The Top 5: Tips for Better Decision Making
Tips from the trenches to keep your copier career on track
Kick Your Decision Making Skills into High Gear!
All of us make hundreds of small decisions—and usually a few significant ones—each day. Improve the quality and efficiency of your decisions by following these five simple steps.
1. Focus your mental energy on big decisions, not small ones. Some decisions, like how to handle a delicate client situation, are worth spending time and thought on. Others, like which brand of chewing gum to buy, are not. “When possible, eliminate the need for decisions by establishing rules for yourself,” says science and lifestyle writer Catherine Price. “You will go to yoga every weekend. You will not have more than two glasses of wine You will buy whatever toilet paper is on sale.”
2. Identify your goal. David Welch, author of Decisions, Decisions: The Art of Effective Decision Making, explains that people “end up making bad decisions because they don’t really know what they want in the first place.” Take the time to truly examine your needs and motivations: Do you really want to change careers, or are you just tired of your current manager?
3. Don’t maximize when you can satisfice. “Satisficing,” coined by the economist Herbert Simon, describes an approach to decision making that prioritizes a faster, adequate solution over a slower, optimal solution. “Maximizing,” on the other hand, describes seeking an optimal solution at any cost. We see the differences in these decision making modes every day in recruiting:
Satisficers can make a decision once their criteria are met. That doesn’t mean they’ll settle for mediocrity – their criteria may be very high – but as soon as they find the qualities they want, they’re satisfied. Satisficer candidates will typically jump on a job offer that fits a certain salary range, type of work, commute distance, company culture, etc. Similarly, a satisficer employer has a list of required qualifications/qualities and are ready to make a hire when they meet a candidate who matches that list. The key to success for satisficers is understanding the point of diminishing returns on meeting their exact criteria – if their ideal commute length is 15-25 mins, they may still accept a commute of 35 mins but reject another that would take upwards of 45 minutes.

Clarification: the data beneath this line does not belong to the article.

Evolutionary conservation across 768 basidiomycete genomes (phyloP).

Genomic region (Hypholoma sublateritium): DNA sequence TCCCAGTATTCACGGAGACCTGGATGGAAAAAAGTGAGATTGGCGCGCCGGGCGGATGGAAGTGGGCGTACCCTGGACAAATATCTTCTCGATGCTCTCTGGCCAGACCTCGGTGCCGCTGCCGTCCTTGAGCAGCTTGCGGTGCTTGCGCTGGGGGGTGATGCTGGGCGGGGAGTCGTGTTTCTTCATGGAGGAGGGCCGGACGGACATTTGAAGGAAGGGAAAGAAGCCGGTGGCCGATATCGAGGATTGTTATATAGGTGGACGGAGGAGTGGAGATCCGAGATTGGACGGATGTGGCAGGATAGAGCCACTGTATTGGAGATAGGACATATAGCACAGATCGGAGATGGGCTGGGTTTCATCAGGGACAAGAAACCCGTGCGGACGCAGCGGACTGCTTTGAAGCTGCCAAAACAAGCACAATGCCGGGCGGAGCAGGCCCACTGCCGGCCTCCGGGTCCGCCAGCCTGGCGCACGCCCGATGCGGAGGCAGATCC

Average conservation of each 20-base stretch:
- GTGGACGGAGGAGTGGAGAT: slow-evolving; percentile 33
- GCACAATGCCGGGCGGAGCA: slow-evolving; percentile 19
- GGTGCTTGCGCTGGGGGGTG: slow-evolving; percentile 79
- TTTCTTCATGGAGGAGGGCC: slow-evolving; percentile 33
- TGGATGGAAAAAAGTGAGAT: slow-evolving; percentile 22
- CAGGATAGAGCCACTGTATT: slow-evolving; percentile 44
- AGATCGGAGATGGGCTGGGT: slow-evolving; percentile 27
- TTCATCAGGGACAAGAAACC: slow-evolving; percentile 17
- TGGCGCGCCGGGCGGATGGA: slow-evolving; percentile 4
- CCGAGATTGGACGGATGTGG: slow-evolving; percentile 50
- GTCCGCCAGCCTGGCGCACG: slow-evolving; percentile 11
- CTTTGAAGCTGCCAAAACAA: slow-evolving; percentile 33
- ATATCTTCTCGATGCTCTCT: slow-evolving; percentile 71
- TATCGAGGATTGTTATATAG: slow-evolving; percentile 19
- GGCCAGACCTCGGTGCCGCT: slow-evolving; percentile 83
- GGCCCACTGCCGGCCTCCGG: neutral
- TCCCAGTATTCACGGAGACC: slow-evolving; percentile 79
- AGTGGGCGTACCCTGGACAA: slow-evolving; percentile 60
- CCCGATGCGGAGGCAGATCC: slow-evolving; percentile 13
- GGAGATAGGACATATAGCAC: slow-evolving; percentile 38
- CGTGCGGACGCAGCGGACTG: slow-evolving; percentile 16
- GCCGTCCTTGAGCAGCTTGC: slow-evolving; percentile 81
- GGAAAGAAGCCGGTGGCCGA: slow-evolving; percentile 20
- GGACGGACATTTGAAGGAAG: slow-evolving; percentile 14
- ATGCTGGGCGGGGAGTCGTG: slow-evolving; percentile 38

Maximizers want to make the optimal decision, beyond simply meeting criteria. They will not willingly settle for anything less than the best. Maximizer candidates may have lists like the satisficers (although they tend to be longer and more specific), but even when they get an offer from an employer that meets those requirements, they still hold out to see if there is a better option out there. Maximizing employers may have met a candidate who can do the job but won’t make a decision until they’ve extensively interviewed a dozen other candidates so they can chose the exact right one. While this strategy seems like it would get people the best option, in this hiring market, delaying a decision over-long can result in it being made for you. We’ve seen candidates and employers miss getting perfectly good positions or employees because their exhaustive search for perfection dragged on too long.
According to research by psychologist Barry Schwartz, people who satisfice are actually happier than people who maximize, and it goes without saying that they can make decisions more quickly.
4. Write it down. When making a big decisions, a good old-fashioned pros and cons list can really help put things in perspective.
5. Don’t rush it. While it doesn’t make sense to spend time mulling over small, insignificant decisions; it is advisable to take your time with decisions that matter. “When facing a complex decision,” says Price, “use your conscious brain to gather the information you need, and then take a break.” Doing so allows your unconscious mind to work on the decision while your conscious mind is occupied with other tasks. It also prevents you from making snap decisions while you’re feeling rushed or stressed, so you can come back to it later in a clearer, more relaxed state of mind.